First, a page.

Huston Named Marshall Scholar
Katie Huston '08 (journalism) is one of 40 students nationwide this year to be awarded a Marshall Scholarship—the first UMass Amherst student in thirty years to receive one. The Marshall Scholarship funds two or three years of graduate study at any British university. Created by British Parliament in honor of General George C. Marshall as an enduring gesture of thanks from the people of Britain for U.S. assistance received after World War II, it is one of the most competitive and prestigious merit scholarships available to graduating American seniors.
Marshall Scholars have gone on to achieve acclaim in a wide variety of distinguished professions. Among them are government leaders, pioneers in science and award-winning authors. Alumni include a Supreme Court justice, members of Congress, Pulitzer Prize winners, distinguished journalists, academics, business and sports people, entertainers, military personnel, scientists, engineers and lawyers.
Huston, who hails from Royal Oak, Michigan, is a political science minor who is also completing the Five College certificate program in International Relations. With her scholarship, Huston plans to study at the University of Sussex, where she will pursue master’s degrees in global political economy and human rights. Huston came to UMass Amherst on a scholarship as a National Merit finalist and is part of the Commonwealth College honors program.
“I wanted to study journalism and dance and work on a daily student newspaper,” Huston says. She got what she came for: along with taking dance classes for two years and choreographing a contemporary ballet during her sophomore year, she played clarinet in the marching band for a semester and has been writing for the Daily Collegian since her second semester. This year, she’s the managing editor.
Huston's studies also piqued her interest in international issues, such as development, human rights and access to education. Huston chose to spend her junior year at the University of Cape Town in South Africa, assisted by an Ansin Study Abroad Fellowship that supports study abroad for outstanding students majoring in the social and behavioral sciences. While in South Africa, she wrote about refugee issues and HIV/AIDS policy for a student-run international affairs magazine. Huston also taught journalism in one of the nearby townships and mentored the staff of a high school newspaper. She was also able to travel around southern Africa and learn more about issues affecting the region.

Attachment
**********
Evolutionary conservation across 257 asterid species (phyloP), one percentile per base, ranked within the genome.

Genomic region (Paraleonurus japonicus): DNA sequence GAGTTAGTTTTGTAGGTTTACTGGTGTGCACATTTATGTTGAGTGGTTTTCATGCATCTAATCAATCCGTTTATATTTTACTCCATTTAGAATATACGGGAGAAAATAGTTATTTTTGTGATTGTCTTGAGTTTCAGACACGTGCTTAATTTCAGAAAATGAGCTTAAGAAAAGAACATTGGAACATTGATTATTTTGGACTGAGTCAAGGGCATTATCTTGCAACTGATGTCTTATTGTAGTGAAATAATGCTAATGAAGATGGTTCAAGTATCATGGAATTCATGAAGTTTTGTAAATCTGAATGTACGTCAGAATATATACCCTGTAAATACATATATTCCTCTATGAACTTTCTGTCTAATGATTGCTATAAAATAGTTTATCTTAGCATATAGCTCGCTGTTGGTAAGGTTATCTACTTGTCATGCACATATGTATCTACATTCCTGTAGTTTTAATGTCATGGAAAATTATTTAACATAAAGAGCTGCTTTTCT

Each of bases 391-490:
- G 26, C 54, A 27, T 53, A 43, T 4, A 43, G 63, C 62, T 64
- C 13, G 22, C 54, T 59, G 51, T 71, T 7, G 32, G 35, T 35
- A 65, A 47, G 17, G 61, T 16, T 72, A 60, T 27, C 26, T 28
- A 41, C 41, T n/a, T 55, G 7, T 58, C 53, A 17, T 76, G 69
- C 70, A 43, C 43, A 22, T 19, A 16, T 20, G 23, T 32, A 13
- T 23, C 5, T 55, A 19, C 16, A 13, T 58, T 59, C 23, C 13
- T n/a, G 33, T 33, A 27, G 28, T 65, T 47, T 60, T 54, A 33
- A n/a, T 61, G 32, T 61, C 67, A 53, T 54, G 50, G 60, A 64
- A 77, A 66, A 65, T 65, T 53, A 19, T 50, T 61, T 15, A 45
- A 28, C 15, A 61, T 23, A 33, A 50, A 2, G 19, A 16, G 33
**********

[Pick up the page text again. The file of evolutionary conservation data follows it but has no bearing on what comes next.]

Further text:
Huston, who this year also received an Opportunity Scholarship from the College of Social and Behavioral Sciences for her outstanding academic success, says her overseas experience spurred her interest in the Marshall Scholarship program. Upon returning to campus in late August, she plunged into the demanding application process. “It’s like taking another course,” she says. With the assistance of professor Susan Whitbourne (psychology), director of Office of National Scholarship Advisement, Huston began collecting letters of recommendation and perfecting the required personal essay to accompany her application and proposal for study. “It was intense,” she says. “I also put a lot of research into what I wanted to study and where.”
“Working with Katie was a pleasure,” says Whitbourne. She was enthusiastic, responsive to feedback and highly focused on her goals. All of us who worked with her were convinced she would win.”
When Huston was invited for an interview with a Marshall Scholarship committee, Whitbourne helped prepare her for the meeting. Huston went through three mock interviews, two with faculty committees and a one-on-one with another professor. The sessions were videotaped so she could evaluate and improve her performance. The faculty mock interview committee consisted of Madeleine Blais (journalism), Eric Einhorn, (political science), Richard Halgin (psychology), Frank Karasz (polymer science and engineering), Robert Marx (management), and Richard O’Brien and Robert Zimmermann (both of biochemistry and molecular biology).
The Marshall Scholarship program flew Huston to Chicago for her interview with a panel of former scholars. “I was terribly, terribly nervous, but it felt like a nice conversation,” she says. “They asked a lot of questions about the media and current affairs.” Although she’s not yet certain where her interests in international development and political economy will take her, Huston says her journalism background will be part of whatever career path she follows. “I’m always going to be a writer of sorts,” she says.
December 4, 2007